Dei'ah veDibur - Information & Insight

A Window into the Chareidi World

9 Nissan 5764 - March 31, 2004 | Mordecai Plaut, director Published Weekly









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Shema Yisrael Torah Network
Shema Yisrael Torah Network

Opinion & Comment
A Torah, Not a Template

by Rabbi Avi Shafran

Contrary to what some assume, no inclination or orientation is condemned by the Torah. It is Jewishly axiomatic that only acts and willful attitudes (like nurturing improper desires) can be prohibited, never innate proclivities. But there are acts, however, that the Torah clearly regards as immoral -- regardless of the actors' inclinations or self-definition.

In the context of contemporary popular culture, that might seem unfair. Why interfere with feelings? Why limit the expression of deep and sincere feelings?

But human beings are subject to many unsummoned desires, and can experience deep urges for an assortment of illicit acts, both common ones like slander and more rare ones like murder.

The Torah is not a template onto which we lay what we wish to do. It is a code of behavior for those who (apologies to JFK's speechwriter) seek not to tell G-d what He must do for us but rather what we must do for Him. The premise of the Torah's moral code (much of it, as per the Sheva Mitzvos Bnei Noach, intended for all of humankind) is that living a divinely-directed life means controlling, not venting, urges that run contrary to its mandates.

The Talmud even asserts that people with greater spiritual potential have stronger proclivities to sin. By choosing not to succumb to, but rather to fight, those urges -- to channel their energies to doing G-d's will -- they realize their deepest potential.

Our mesorah is replete with narratives that make that point. One of the most famous, of course, is the story of Yosef, who merited the epithet "tzaddik" precisely because he withstood a great temptation to submit to his natural desire.

Part of being human is being subject to desires, and that includes desires for behaviors deemed improper by the Torah. But no predisposition or desire, no matter how strong, is beyond the most powerful and most meaningful force in the universe: human free will.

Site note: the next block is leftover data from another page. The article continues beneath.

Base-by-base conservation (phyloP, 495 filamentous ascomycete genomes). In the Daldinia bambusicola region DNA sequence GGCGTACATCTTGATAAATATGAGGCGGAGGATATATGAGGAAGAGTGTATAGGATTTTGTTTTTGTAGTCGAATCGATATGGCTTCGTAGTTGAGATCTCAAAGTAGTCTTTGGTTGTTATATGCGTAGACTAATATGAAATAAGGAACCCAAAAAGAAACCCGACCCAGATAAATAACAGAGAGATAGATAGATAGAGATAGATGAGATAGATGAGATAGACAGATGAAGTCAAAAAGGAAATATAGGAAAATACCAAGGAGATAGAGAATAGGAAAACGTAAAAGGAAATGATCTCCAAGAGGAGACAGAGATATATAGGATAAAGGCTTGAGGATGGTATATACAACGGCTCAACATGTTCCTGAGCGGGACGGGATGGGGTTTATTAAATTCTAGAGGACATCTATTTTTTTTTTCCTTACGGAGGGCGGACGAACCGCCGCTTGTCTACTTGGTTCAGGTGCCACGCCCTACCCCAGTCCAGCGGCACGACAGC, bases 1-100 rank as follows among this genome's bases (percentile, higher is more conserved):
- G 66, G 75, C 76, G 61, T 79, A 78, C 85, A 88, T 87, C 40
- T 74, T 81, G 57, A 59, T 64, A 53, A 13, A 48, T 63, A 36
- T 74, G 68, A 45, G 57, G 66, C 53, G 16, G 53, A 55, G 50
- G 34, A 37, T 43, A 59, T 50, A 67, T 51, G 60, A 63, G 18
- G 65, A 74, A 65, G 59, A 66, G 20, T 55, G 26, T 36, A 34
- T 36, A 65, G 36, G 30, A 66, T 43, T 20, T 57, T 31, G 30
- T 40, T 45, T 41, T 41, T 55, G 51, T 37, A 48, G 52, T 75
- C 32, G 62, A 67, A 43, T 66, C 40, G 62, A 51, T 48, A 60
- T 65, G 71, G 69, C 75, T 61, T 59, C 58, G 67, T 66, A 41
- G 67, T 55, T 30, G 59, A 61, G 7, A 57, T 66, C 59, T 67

We are not mere animals, responding to whatever urges overtake us. We are choosers. And at every moment of our lives, can choose right or choose wrong. If we subscribe to the belief that we are here not to "be what we are" but rather to "be what we can," we must endeavor to choose right.

One of humanity's saving graces over history, the Talmud teaches, has been its refusal to legitimate certain forbidden relationships. It is distressing that much of American society and popular culture seems to be abandoning respect for fundamental aspects of the Torah's moral code intended for all of mankind. Jews, though, must not allow themselves to be pulled aboard the cultural bandwagon.

We must instead remind ourselves that, no matter how the society around us may devolve, we remain answerable to a truly higher, and unchanging, Authority.

The current American cultural milieu will redefine morality as it sees fit. So, for better or worse, will other religious organizations and movements.

Torah-conscious Jews, whatever they are told by the media or politicians or even clergy, know that we are a people chosen to show the world what it means to bend human wills to that of the Creator.

Our father Avrohom, our mesorah teaches us, was called the "Ivri" -- the "other sider" -- because "the entire world was on one side" of a conceptual river, and he "on the other." Nothing is more fundamentally Jewish than to stand apart from the Zeitgeist and affirm timeless truths in the face of an unbridled society.

As heirs to a timeless and holy wisdom, and bearers of the responsibilities it entails, we Jews live up to our name and our mission when we resist society's shifting mores. We must all endeavor, here as everywhere, to be a light, even -- no, especially -- in an increasingly darkening world.

Rabbi Avi Shafran is director of public affairs for Agudath Israel of America. This article appeared recently in the Baltimore Jewish Times.

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